You Gotta Have Balls

“Do as much as you can, for as many people as you can, as often as you can, without expecting anything in return.”
Brandon Steiner, author of “You Gotta Have Balls”


You gotta have ballsThat’s a racy title; I grant you that. But the subtitle of Brandon’s book says it all: “How A Kid From Brooklyn Started From Scratch, Bought The Yankee Stadium, And Created A Sports Empire.”

In other words, it doesn’t matter where you start in life and work. Living in a poor, run-down apartment with a single mother who was often sick, somehow Brandon knew it didn’t matter where you start in life. The only thing that matters is where you finish. So he went on to build Steiner Sports Marketing, the largest sports memorabilia business in the country.

Of course, you’re wondering, “How did he do it? And what can you do to create enormous amounts of success in your life?”

My new book, “The Payoff Principle: Discover The 3 Secrets For Getting What You Want Out Of Life And Work” answers those questions in great detail.

For the moment, however, apply these strategies in your pursuit of GREATER success.


1. Look for ways to render more service.


As a youngster, Brandon delivered newspapers. But he was having trouble signing up more customers to increase his bottom line. So his mother challenged him to find other services he could offer his prospective customers.

As he pondered her challenge, an idea popped into Brandon’s mind. He lived near a bagel shop and began telling his prospective customers he could deliver bagels and milk in the morning, in addition to the newspaper. Before long, he was delivering 100 daily papers, 150 Sunday papers, 100 gallons of milk every week, and more than 100 bagels every Sunday.

He learned how to render more service at a very young age and parlayed that into a multimillion dollar business.


2. Find new products and services to offer.


As Brandon puts it, “If you want more money, don’t pay attention to the money. Pay attention to the thing that makes the money.” In other words, new and creative products and services.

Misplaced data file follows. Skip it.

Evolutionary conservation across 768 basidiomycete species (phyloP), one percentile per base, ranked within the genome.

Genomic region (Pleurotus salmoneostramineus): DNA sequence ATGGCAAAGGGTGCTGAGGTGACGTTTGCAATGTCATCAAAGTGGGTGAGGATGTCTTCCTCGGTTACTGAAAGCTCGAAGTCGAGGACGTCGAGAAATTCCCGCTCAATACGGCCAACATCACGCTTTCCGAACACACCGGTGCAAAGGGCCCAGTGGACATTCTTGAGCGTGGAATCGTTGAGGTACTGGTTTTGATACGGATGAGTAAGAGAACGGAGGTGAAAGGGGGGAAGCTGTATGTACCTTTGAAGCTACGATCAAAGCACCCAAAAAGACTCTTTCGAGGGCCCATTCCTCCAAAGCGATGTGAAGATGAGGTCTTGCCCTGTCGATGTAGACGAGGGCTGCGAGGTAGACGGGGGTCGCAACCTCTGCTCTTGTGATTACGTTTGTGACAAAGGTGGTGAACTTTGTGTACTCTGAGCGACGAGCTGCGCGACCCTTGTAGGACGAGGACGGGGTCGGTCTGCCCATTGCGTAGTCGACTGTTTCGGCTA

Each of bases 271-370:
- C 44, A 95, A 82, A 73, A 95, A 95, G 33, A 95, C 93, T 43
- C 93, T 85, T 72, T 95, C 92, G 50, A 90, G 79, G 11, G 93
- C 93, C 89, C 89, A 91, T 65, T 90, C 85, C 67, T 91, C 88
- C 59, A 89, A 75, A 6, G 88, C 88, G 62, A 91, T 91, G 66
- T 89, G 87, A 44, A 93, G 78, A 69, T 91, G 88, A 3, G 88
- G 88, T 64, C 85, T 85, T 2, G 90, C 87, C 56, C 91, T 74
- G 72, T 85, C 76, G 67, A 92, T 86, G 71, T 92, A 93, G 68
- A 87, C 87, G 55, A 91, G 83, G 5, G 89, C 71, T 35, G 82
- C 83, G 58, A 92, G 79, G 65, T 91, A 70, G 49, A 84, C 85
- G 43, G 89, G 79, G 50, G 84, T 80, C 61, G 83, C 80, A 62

That thought was the very impetus behind his purchase of the old Yankee Stadium contents. As a kid, he would try to scrape enough money together to attend a Yankees’ game once in a while and temporarily escape his abysmal home life. Now as an adult, he knew the stadium had a lot of sentimental value for a lot of people.

Brandon said, “I wanted to buy the priceless remains, from the foul poles to the lockers to the bullpen bench. I wanted every seat and every sign — and of course every patch of dirt and grass… In preserving these totems from the wrecking ball, we’d also be preserving a very substantial part of people’s lives. We had to treat it like your grandmother’s home — respectfully. Every little piece had a meaning and a story.”

Buying the contents of Yankee Stadium allowed him to offer a new product to his customers. Sure, it cost him $11.5 million, but it also became the foundation of his new bigger and better company.

So ask yourself: “What are you offering to your customers, your coworkers, or even your family members in the arena of new services?”


3. Do more than the minimum.


If you pay the minimum on your credit card balance each month, it may take you 10, 20 or 30 years to pay off your balance. Indeed, you may never get out of the financial hole you’re in.

The same truth applies to your work. If you do just enough to get by, if you give the bare minimum to your job, you might be digging yourself in a hole. If you think it’s okay to have your coat on at 4:59 p.m., for example, you might end up being the first one out the door in a whole new way.


4. Use the law of reciprocity.


Most people don’t like the feeling of being indebted to someone else and they will go to great lengths to remove the discomfort of debt. Once you understand this law, you can use it to enormous advantage.

Howard Bloom talks about this in his book, “Global Brain.” In one experiment where students were selling raffle tickets, the student who brought a passing-by stranger a soda sold twice as many tickets as another student who simply pitched his product. As Bloom reports, “So strong was the need to pay back an unexpected kindness that the ticket buyers opened their wallets and coughed up the cash even when, as they admitted to researchers later, they could hardly stand the person who had bribed them with a beverage.”

The lesson is clear. If you want to get more FROM people, it helps if you give more TO people.

And, finally in your pursuit of greater success…


5. Focus more on relationships than transactions.


In other words, your success at work and in life is strongly correlated to the quality of the relationships you build.

When you focus on transactions, you’re constantly thinking about what you’re getting back from someone. You’re focused on how many dollars that person is going to equal for you. You’re keeping score.

When you focus on relationships, however, you’ll discover, as Brandon says, “There’s definitely more joy in giving than receiving.” In fact, he tells us, “Being generous with what you have without keeping score is the only way to live. It strengthens your spirit, it keeps you focused on the people who make your business what it is, and it helps breed success.”



What will you do today that will build better relationships with your customers, coworkers, and family members?